Hasn’t the government fixed the land title fraud problem?

Feb 26th, 2015 | By John Tracy

During speaking engagements, I often raise the issue of title fraud. When I discuss the possibility that a fraudster could sell your home to an innocent third party and abscond with the proceeds, I usually get the following comment:

“I know this was a big problem a number of years ago but hasn’t it been cleared up?”

My response: “Yes, there were some legal changes made by governments, but title fraud and real estate fraud are still a real and present danger for any homeowner today.”

Here is the source of the confusion:

Previously under old Land Title Act laws, if a fraudster sold your house to an innocent third party the innocent third party got to keep your house.

Now under new Land Title Act laws, you get to keep your house, but you still have to prove that you were the victim of fraud and that you “didn’t do it!”

So don’t be lulled into thinking that the possibility of land title fraud no longer exists. That is what the fraudsters want you to think. In fact, there is no surefire prevention for title or mortgage fraud — as there is no surefire prevention strategy for any form of fraud. The reality is that we can take steps to reduce our risk and ensure we are protected from the negative legal and financial impacts of real estate fraud through insurance products like FCT’s Title Fraud Protection+.

Recovering your title is a legal process and generally costs between $10-15,000. Title insurance is a one-time premium with no deductibles  that stays in place for as long as you own your home. Title insurance premiums start at $350 and are based on the value of your home.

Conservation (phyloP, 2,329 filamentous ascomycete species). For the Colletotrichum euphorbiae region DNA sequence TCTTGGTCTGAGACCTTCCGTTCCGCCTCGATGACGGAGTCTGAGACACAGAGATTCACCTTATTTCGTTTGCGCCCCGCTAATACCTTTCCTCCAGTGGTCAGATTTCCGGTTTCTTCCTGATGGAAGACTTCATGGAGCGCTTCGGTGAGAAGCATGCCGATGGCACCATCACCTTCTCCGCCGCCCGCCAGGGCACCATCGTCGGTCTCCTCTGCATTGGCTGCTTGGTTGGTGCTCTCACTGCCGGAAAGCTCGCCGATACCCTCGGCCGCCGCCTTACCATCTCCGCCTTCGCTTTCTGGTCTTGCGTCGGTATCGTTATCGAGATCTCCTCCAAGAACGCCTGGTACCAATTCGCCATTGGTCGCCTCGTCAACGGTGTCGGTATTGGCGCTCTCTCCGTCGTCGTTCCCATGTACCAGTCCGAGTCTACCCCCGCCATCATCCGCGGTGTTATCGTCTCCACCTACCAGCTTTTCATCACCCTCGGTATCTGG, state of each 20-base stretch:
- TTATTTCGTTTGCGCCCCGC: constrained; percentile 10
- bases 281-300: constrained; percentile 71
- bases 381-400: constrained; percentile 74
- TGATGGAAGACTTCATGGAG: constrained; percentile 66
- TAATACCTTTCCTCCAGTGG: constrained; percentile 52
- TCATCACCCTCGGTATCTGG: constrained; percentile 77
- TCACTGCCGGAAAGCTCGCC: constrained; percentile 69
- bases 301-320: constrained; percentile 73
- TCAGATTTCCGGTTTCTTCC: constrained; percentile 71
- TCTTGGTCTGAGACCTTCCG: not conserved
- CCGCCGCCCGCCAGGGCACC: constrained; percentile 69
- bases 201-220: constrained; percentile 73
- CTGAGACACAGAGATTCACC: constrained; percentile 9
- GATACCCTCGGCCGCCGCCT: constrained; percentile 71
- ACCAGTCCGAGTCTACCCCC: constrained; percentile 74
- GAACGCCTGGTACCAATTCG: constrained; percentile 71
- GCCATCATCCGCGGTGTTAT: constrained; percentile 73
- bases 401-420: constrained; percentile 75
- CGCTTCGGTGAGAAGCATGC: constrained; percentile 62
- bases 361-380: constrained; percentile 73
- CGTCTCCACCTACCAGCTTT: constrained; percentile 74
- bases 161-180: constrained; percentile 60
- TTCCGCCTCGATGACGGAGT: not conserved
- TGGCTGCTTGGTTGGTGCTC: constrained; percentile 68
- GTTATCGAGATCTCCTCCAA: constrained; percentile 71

Make an informed decision about title insurance for your home as part of your long-term financial plan. Visit www.RetireYourHome.ca  for more information.

2 Responses to “Hasn’t the government fixed the land title fraud problem?”

  1. Barry Boyd says:

    John – Thanks for the clarity between the old Land Title Act and the new one. However, even under the new Land Title Act, the benefit of title insurance is still “reactive” – ie: while extremely valuable, and no home owner should be without title insurance, it comes into play after an event has occurred, and in this particular case, let’s assume that it’s an identity theft mortgage fraud application. A proactive approach, through a credit bureau monitoring product, would give the “real” home owner a notification alert when the initial credit bureau inquiry was made – hopefully, days before an ownership transaction is completed and thereby thwarting the theft and protecting the “real” home owner from the quagmire of identity restoration that would inevitably follow.
    Great Post.
    Barry is a Director at idAlerts Canada Inc. and a recognized “Privacy by Design Ambassador” by The Information & Privacy Commissioner of Ontario.

  2. admin_blog says:

    Thank you for the comment Barry. I agree with your comments. Title Insurance really only comes into play once a loss has occurred and therefore I agree with your characterization of it being “reactive”. FCT sees public awareness about title fraud and the prevention of title fraud as an important part of its mandate but at the end of the day, the title insurance policy is there to protect someone who finds him or herself in the unfortunate position of being a victim of fraud.

    I agree with you that a credit bureau monitoring product would assist in providing notification when an initial credit bureau inquiry is made. It is our experience however that in many instances, there is no credit bureau inquiry made in connection with many fraudulent transactions.

    What we do know is that there is no 100% prevention against real estate fraud.

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